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Tarpon Springs, Florida

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Tarpon Springs, Florida

Tarpon Springs, Florida
Tarpon Springs waterfront
Tarpon Springs waterfront
Motto: Where culture and fun collide
Location in Pinellas County and the state of Florida
Location in Pinellas County and the state of Florida
Country United States
State Florida
County Pinellas
Incorporated 1887[1]
 • Total 16.8 sq mi (43.8 km2)
 • Land 9.1 sq mi (23.7 km2)
 • Water 7.7 sq mi (20.1 km2)
Elevation 23 ft (7 m)
Population (2010)
 • Total 23,484
 • Density 1,400/sq mi (540/km2)
Time zone Eastern (EST) (UTC-5)
 • Summer (DST) EDT (UTC-4)
ZIP codes 34688-34689
Area code(s) 727
FIPS code 12-71150[2]
GNIS feature ID 0292048[3]
Website .us.ctsflwww

Tarpon Springs is a city in Pinellas County, Florida, United States. The population was 23,484 at the 2010 census.[4] Tarpon Springs has the highest percentage of Greek Americans of any city in the US.[5] Downtown Tarpon has long been a focal point and is currently undergoing beautification.[1]


According to the United States Census Bureau, the city of Tarpon Springs has a total area of 16.9 square miles (44 km2). 9.1 square miles (24 km2) of it is land and 7.7 square miles (20 km2) of it (45.83%) is water.


The region, with a series of bayous feeding into the Gulf of Mexico, was first settled by white and black farmers and fishermen around 1876. Some of the newly arrived visitors spotted tarpon jumping out of the waters and so named the location Tarpon Springs. In the 1880s, it was developed as a wintering spot for wealthy northerners. During the same decade, John Cheyney founded the first local sponge business. The industry continued to grow in the 1890s, and many blacks and whites from Key West and the Bahamas settled in Tarpon Springs to harvest and process sponges. A few Greek immigrants arrived in this city during the 1890s to work in the sponge industry.
Old City Hall

In 1905, John Cocoris introduced the technique of sponge diving to Tarpon Springs and recruited divers and crew members from Greece. The first divers came from the Saronic Gulf islands of Aegina and Hydra, but they were soon outnumbered by those from the Dodecanese islands of Kalymnos, Symi and Halki. The sponge industry soon became one of the leading maritime industries in Florida and the most important business in Tarpon Springs, generating millions of dollars a year. The 1953 film Beneath the 12-Mile Reef, depicting the sponge industry, takes place and was filmed in Tarpon Springs.[6]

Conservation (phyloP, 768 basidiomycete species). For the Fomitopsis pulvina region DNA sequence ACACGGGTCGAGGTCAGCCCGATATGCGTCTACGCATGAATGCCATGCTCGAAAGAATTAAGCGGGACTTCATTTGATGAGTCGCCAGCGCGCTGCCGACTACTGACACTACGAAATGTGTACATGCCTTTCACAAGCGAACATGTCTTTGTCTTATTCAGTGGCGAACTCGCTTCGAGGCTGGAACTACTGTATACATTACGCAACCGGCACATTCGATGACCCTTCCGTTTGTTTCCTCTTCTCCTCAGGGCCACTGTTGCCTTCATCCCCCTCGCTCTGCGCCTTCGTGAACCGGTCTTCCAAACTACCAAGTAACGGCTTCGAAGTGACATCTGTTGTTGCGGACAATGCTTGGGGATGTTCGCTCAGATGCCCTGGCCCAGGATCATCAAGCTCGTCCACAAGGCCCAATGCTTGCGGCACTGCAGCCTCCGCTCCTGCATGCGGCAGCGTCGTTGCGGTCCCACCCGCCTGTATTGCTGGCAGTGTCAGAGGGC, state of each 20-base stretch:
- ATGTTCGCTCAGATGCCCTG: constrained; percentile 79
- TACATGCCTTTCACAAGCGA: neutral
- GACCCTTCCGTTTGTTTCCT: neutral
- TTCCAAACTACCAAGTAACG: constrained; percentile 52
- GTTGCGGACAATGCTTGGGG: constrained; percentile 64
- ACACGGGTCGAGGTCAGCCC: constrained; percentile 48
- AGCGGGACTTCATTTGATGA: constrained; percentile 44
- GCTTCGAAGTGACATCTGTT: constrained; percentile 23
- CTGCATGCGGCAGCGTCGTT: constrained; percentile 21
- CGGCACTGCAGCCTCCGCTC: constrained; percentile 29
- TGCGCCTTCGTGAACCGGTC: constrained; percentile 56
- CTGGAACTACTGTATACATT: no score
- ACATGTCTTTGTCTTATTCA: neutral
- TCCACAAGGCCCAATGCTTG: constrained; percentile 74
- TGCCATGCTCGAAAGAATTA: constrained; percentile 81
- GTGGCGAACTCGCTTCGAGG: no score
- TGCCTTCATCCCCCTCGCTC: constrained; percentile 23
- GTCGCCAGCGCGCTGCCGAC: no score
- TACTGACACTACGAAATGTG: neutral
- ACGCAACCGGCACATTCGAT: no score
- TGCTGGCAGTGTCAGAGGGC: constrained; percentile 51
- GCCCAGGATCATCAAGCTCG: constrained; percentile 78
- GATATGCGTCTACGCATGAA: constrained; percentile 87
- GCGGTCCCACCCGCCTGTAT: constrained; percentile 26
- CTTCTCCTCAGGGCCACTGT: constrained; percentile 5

When a red tide algae bloom occurred in 1947, wiping out the sponge fields in the Gulf of Mexico, many of the sponge boats and divers switched to fishing and shrimping for a livelihood and others left the business. However, the sponges eventually recovered and there has remained a consistent but smaller sponge industry. In the 1980s, the sponge business experienced a boom due to a sponge disease that killed the Mediterranean sponges. Today there is still a small active sponge industry. Visitors can often view sponge fishermen working at the Sponge Docks on Dodecanese Boulevard. In addition, visitors can enjoy shops, restaurants, and museum exhibits that detail Tarpon Springs' Greek heritage.

In 2007 and 2008, the City of Tarpon Springs established Sister City relationships with Kalymnos, Halki, Symi, and Cyprus, honoring the close historical link with these Greek islands.

Historic sites

Sponge diving mural at the Tarpon Springs Sponge Exchange
Natural sponges in Tarpon Springs